This document and others linked within it should be your PRIMARY source for understanding the expectations of this course. Be sure to read it carefully. You must contact the instructor for clarification if you receive information from any another source that is in contradiction to what is provided below.
Data is everywhere in the modern world. Each of us has access to data on virtually any topic imaginable via the internet, and public and private institutions are making use of data in decision-making more than ever before. However, access to data is not the same thing as access to information. The purpose of this course is to develop some of the foundational skills needed to consume data and create information. The main theme in the course is understanding the variability inherent in data, and the inherent uncertainty associated with conclusions drawn from data.
The course teaches critical concepts and skills in computer programming and statistical inference, in conjunction with hands-on analysis of real-world datasets from a variety of disciplines. It delves into social issues surrounding data analysis such as privacy and design.
- Instructors: Alex Franks and Yekaterina Kharitonova (Prof. K)
- Lecture: Tuesday and Thursday, 11:00am-12:15pm, Phelps 3526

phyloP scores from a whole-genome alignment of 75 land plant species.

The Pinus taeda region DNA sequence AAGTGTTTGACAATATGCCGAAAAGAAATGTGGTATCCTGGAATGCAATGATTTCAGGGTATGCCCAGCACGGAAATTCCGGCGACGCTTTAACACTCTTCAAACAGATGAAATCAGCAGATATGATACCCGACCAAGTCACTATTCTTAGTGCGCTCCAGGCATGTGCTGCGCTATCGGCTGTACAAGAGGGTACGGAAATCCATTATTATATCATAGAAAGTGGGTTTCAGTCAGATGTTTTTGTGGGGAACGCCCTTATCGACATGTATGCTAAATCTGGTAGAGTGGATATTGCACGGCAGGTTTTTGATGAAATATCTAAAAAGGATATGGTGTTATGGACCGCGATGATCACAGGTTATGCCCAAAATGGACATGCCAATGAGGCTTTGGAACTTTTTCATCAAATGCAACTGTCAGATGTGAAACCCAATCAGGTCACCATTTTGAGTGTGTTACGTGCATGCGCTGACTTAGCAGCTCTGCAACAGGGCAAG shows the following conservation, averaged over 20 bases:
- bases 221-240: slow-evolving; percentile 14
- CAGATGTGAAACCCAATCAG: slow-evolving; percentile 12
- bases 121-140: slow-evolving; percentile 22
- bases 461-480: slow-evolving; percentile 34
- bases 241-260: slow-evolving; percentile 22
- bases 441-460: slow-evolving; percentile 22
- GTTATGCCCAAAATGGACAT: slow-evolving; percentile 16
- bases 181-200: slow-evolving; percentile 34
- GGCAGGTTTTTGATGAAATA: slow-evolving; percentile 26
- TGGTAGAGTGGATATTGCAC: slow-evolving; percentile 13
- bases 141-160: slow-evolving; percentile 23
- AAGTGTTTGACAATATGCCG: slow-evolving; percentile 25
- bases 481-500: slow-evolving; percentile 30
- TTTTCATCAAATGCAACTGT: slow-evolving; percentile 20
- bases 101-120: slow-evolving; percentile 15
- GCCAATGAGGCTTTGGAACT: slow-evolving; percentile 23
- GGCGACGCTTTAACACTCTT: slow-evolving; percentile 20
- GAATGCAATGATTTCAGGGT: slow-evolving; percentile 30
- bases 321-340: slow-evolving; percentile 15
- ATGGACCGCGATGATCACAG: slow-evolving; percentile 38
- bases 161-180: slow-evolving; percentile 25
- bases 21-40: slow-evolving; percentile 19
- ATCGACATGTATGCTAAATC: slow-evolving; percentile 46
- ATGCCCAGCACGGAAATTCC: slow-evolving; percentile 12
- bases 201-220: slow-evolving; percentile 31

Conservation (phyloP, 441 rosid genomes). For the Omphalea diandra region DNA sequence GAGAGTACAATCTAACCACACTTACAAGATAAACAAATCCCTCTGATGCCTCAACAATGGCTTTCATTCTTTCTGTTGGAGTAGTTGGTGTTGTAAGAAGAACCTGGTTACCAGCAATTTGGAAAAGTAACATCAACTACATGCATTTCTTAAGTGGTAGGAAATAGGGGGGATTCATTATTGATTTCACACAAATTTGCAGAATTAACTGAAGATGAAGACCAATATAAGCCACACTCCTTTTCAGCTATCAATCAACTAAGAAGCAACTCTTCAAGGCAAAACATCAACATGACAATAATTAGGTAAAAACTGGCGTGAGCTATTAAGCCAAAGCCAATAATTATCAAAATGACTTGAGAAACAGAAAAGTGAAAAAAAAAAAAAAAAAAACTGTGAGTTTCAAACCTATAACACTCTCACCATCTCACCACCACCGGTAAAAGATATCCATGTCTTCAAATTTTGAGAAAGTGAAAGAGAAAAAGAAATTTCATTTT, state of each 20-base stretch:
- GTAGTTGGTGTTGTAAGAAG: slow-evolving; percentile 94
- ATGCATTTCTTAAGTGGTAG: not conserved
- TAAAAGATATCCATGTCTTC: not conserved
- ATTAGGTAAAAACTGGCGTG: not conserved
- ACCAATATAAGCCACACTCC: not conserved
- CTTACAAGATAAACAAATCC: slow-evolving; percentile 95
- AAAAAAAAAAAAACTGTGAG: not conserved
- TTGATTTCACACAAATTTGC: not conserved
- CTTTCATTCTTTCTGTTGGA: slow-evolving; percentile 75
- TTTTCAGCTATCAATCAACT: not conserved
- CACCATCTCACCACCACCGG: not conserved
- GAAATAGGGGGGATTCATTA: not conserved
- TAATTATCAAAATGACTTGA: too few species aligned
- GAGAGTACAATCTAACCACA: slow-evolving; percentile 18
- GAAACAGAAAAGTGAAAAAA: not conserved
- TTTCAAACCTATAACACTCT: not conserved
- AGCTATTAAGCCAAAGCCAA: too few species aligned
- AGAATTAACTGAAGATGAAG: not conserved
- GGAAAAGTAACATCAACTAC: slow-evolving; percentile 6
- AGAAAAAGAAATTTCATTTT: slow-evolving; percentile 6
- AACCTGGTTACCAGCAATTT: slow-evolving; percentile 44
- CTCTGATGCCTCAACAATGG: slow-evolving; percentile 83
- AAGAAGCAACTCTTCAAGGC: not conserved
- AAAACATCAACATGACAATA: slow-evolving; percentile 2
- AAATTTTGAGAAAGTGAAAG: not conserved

- Lab / Discussion Sections:
- Friday, 1PM, Phelps 3525
- Friday, 2PM, Phelps 3525
- Friday, 3PM, Phelps 3525
- Midterm: Thursday, May 9, in class;
- Final project due Wednesday June 12 at 5pm.
Our primary text is an online book Python Data Science Handbook
The computing platform (Jupyter Notebooks) for the course is hosted at https://int15.lsit.ucsb.edu/.
You are not alone in this course; the mentors (staff and the instructors) are here to support you as you learn the material. It’s expected that some aspects of the course will take time to master, and the best way to master challenging material is to ask questions.
Contact us on Piazza!
We will be communicating with you and making announcements through an online question-and-answer platform called Piazza. We ask that when you have a question about the class that might be relevant to other students, post it on Piazza instead of emailing us (if you wish, you can post your question anonymously to your classmates). That way, all the staff can be on the same page and everyone can benefit from the response. You can also post private messages to instructors on Piazza, which we prefer to email.
We will also hold office hours and open-lab hours for in-person discussions. Small-group tutoring sessions can be available for students in need.